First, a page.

“Let my name be remembered with laughter,” said Sholem Aleichem, the man whose tales became the basis for a little musical called “Fiddler on the Roof.” On Sunday, a worldwide celebration of the writings of Aleichem, who died in 1916, was performed — virtually of course.
The event may prove a comforting salve for millions who share Aleichem’s religious roots, and perhaps even for those who don’t. (After all, did anyone not weepily relate when Tevye sang “Sunrise, Sunset”?) Many viewers of all faiths have streamed “Unorthodox,” endlessly rerun Larry and Jerry’s sitcom kvetching, gone to a nearby stage to see Joshua Harmon’s “Bad Jews” (which in 2015 was one of the most produced plays of the year) and anxiously await Mrs. Maisel’s return.
Modern-day Aleichems, like Harmon, work hard to find the humor behind a troubled history. And they are not having a great spring. Daniel Okrent, who has written scholarly books (on subjects like Prohibition and eugenics) and served as the public editor of the New York Times, has co-written, with Peter Gethers, “Old Jews Telling Jokes.” It was about to open a six-week run at the Colony Theater in Los Angeles when the coronavirus struck. “The only comfort I take for the postponement is that when we’re finally past this horrible crisis, the world will need Jewish humor as much as ever,” Okrent said. “After all, Jews have been using it to deal with catastrophes for centuries.”
Wendy Kout also manages to mix laughter and loss in “We Are the Levinsons,” which was in rehearsal at the New Jewish Theatre in St. Louis before theaters shut down. Michelle Kholos Brooks does the same with “Hitler’s Tasters,” which had just started a run at the Electric Lodge Theatre in Venice. Brooks has a pretty good role model, in her father-in-law Mel Brooks, who famously made the Fuhrer seem funny.
The entire live theater community is suffering during the pandemic and its aftermath. And while there have been countless plays over the years dealing with other religions (“Doubt,” Agnes of God,” “The Book of Mormon”), there are an active number of companies that only perform Jewish-themed material. They are finding it challenging to smile — let alone laugh — at this moment. “How do we stay relevant when we are not functioning?” asked Adam Immerwahr, who runs Theatre J in Washington, D.C. (So far, by offering classes and streaming.) “How do I keep my (650) subscribers engaged and committed when physically separate?” echoed Barbara Brooks, of the Minnesota Jewish Theatre. (She offers online conversations with past artists.)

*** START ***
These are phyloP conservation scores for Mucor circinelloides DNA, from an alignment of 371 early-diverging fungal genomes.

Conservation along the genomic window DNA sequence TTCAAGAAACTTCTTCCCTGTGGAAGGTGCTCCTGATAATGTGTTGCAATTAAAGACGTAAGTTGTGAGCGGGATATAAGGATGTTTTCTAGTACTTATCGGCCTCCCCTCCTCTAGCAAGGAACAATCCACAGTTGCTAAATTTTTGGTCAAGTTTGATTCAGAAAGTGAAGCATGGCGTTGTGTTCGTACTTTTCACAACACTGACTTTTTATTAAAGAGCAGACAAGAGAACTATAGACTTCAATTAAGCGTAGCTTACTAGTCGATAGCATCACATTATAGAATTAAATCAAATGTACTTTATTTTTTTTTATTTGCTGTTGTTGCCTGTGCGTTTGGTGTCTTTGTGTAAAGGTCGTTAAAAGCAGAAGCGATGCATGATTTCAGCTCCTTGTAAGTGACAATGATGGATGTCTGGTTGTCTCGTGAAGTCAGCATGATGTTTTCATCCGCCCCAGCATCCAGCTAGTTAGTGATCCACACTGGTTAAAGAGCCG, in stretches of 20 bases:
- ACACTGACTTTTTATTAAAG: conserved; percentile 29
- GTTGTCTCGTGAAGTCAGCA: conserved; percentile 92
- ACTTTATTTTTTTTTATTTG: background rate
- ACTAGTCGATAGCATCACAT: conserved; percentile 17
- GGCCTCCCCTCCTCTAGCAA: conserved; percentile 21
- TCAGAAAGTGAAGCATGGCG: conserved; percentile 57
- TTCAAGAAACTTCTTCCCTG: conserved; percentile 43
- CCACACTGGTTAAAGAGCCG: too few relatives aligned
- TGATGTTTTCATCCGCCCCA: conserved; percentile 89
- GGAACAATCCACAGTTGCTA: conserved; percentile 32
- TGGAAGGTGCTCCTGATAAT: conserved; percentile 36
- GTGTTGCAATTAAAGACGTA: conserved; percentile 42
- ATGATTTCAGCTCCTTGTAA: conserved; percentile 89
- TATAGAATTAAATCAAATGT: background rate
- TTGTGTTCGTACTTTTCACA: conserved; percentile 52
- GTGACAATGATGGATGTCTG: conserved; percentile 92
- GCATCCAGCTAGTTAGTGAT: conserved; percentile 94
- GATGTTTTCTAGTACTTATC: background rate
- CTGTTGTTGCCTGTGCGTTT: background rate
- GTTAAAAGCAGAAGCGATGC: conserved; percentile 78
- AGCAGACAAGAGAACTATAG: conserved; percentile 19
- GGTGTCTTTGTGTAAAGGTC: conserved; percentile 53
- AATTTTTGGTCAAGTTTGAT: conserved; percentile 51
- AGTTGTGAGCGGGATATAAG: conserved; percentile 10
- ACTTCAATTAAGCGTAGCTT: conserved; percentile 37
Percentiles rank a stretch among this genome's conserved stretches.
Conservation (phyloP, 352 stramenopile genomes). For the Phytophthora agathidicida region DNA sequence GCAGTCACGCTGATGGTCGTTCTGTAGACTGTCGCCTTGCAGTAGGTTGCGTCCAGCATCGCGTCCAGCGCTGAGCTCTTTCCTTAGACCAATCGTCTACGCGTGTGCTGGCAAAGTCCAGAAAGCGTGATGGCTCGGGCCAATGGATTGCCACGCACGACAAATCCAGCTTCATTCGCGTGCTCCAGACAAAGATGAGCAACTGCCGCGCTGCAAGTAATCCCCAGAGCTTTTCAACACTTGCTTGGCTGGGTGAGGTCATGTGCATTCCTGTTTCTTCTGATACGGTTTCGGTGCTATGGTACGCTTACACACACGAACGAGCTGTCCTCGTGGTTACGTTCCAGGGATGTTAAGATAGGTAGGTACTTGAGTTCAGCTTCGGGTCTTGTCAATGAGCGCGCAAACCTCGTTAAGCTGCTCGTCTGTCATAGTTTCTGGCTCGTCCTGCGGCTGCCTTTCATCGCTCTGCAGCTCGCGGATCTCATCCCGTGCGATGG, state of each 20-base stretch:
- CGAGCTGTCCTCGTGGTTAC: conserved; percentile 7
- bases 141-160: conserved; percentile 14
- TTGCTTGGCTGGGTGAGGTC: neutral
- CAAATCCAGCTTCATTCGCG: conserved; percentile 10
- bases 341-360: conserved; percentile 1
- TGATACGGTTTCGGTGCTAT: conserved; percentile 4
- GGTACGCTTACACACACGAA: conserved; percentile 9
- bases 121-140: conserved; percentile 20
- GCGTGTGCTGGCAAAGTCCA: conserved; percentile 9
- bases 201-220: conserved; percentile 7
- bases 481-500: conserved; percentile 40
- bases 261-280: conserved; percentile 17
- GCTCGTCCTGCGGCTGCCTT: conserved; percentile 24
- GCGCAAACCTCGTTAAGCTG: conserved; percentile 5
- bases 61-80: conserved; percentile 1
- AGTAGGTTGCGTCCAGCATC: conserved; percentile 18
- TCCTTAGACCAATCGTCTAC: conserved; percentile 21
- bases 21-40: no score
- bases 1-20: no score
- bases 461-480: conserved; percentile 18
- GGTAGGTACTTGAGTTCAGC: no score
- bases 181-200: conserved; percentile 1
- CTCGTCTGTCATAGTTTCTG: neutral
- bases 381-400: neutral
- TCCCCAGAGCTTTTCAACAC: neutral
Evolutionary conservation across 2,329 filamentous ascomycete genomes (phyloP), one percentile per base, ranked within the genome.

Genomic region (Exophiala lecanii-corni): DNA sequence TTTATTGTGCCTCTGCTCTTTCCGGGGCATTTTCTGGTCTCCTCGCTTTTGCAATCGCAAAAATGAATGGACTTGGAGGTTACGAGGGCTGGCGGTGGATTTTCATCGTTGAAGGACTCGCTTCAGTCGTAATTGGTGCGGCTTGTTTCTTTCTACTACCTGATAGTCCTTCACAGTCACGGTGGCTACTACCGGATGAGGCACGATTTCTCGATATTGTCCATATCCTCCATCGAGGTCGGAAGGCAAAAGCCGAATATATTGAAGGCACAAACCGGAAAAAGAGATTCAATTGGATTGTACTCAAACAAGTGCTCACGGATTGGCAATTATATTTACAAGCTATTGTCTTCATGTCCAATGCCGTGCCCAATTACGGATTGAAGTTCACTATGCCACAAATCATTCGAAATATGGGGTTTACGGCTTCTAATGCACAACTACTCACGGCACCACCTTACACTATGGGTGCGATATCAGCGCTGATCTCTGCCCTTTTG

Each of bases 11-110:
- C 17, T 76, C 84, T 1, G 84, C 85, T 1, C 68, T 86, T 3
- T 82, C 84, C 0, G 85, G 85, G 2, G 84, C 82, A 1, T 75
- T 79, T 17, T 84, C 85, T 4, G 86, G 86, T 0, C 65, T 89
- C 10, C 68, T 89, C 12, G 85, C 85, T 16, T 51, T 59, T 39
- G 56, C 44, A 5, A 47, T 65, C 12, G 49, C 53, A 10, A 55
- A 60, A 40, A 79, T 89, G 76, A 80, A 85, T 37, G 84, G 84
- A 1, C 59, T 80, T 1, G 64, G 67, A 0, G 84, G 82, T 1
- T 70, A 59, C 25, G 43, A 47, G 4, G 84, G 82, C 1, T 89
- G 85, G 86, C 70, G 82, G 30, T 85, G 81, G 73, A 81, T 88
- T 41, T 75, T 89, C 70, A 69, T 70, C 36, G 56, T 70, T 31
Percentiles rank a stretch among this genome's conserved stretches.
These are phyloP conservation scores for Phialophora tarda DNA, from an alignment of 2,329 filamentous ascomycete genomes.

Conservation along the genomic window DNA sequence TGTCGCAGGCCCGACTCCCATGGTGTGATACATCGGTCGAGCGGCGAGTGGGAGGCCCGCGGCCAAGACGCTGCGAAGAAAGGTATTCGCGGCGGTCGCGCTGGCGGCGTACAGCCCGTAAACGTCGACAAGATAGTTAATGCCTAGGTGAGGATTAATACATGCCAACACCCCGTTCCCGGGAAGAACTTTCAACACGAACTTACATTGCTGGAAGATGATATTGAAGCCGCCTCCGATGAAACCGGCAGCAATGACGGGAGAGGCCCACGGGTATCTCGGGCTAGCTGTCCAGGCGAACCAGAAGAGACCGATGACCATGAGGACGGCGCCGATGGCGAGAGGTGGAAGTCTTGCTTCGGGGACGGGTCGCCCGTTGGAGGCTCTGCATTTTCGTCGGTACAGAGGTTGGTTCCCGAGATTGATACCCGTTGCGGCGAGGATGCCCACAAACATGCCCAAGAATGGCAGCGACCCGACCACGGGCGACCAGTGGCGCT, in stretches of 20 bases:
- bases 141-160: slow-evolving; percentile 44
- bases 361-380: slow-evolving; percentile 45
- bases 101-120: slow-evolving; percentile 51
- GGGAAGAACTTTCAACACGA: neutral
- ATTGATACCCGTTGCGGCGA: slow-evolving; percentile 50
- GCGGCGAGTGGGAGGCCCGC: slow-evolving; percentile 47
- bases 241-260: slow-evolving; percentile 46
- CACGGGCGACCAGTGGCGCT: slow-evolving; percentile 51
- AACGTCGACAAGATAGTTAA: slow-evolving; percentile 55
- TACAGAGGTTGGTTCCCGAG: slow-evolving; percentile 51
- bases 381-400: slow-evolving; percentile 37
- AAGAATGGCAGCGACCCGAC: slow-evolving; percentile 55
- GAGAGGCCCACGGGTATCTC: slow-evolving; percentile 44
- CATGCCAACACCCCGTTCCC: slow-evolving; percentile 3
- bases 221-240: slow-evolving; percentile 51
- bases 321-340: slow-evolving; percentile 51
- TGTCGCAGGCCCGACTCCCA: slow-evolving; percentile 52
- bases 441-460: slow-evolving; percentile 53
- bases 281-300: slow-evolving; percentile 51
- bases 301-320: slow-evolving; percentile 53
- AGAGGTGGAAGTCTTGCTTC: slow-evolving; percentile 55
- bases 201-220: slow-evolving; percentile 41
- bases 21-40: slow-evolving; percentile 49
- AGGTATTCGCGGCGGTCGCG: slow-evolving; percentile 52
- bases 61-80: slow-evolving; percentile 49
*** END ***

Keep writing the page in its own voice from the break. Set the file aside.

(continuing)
Ronda Spinak, head of the Jewish Women’s Theatre in West Los Angeles (which produced the hit “Not That Jewish”), is considering performing shows outside, since her venue is connected to a parking lot. Drive-in movies are returning, so why not drive-in theater? In fact, Spinak’s idea is to remove automobiles and put some social-distanced chairs out there instead. All the companies are cautiously planning future seasons, thinking small casts and low tech.
Meanwhile, the artists whose work often fills those stages are hardly hibernating. Monica Piper, former Emmy winner and the star-writer of “Not That Jewish,” is working on the Nickelodeon reboot of “Rugrats.” Wendy Kout is busy writing “Jacob the Baker” with Noah benShea, based on his best-selling books. Michelle Brooks is working on “War Words,” about soldiers fighting in Iraq and Afghanistan. Will her religion seep in? “Judaism is not a factor, per se,” she said, “but it seeks to understand the impulse of people to identify and demonize ‘the other.’ Trying to work out that problem, of course, goes to the very core of being Jewish.”
And The Jewish Women’s Theatre is now offering its supporters a platform to tell their own stories: including those who have chosen to convert. (Old Jews, bad Jews, not-so Jews. So why not new Jews?) Stories, after all, are what Sholem Aleichem left behind.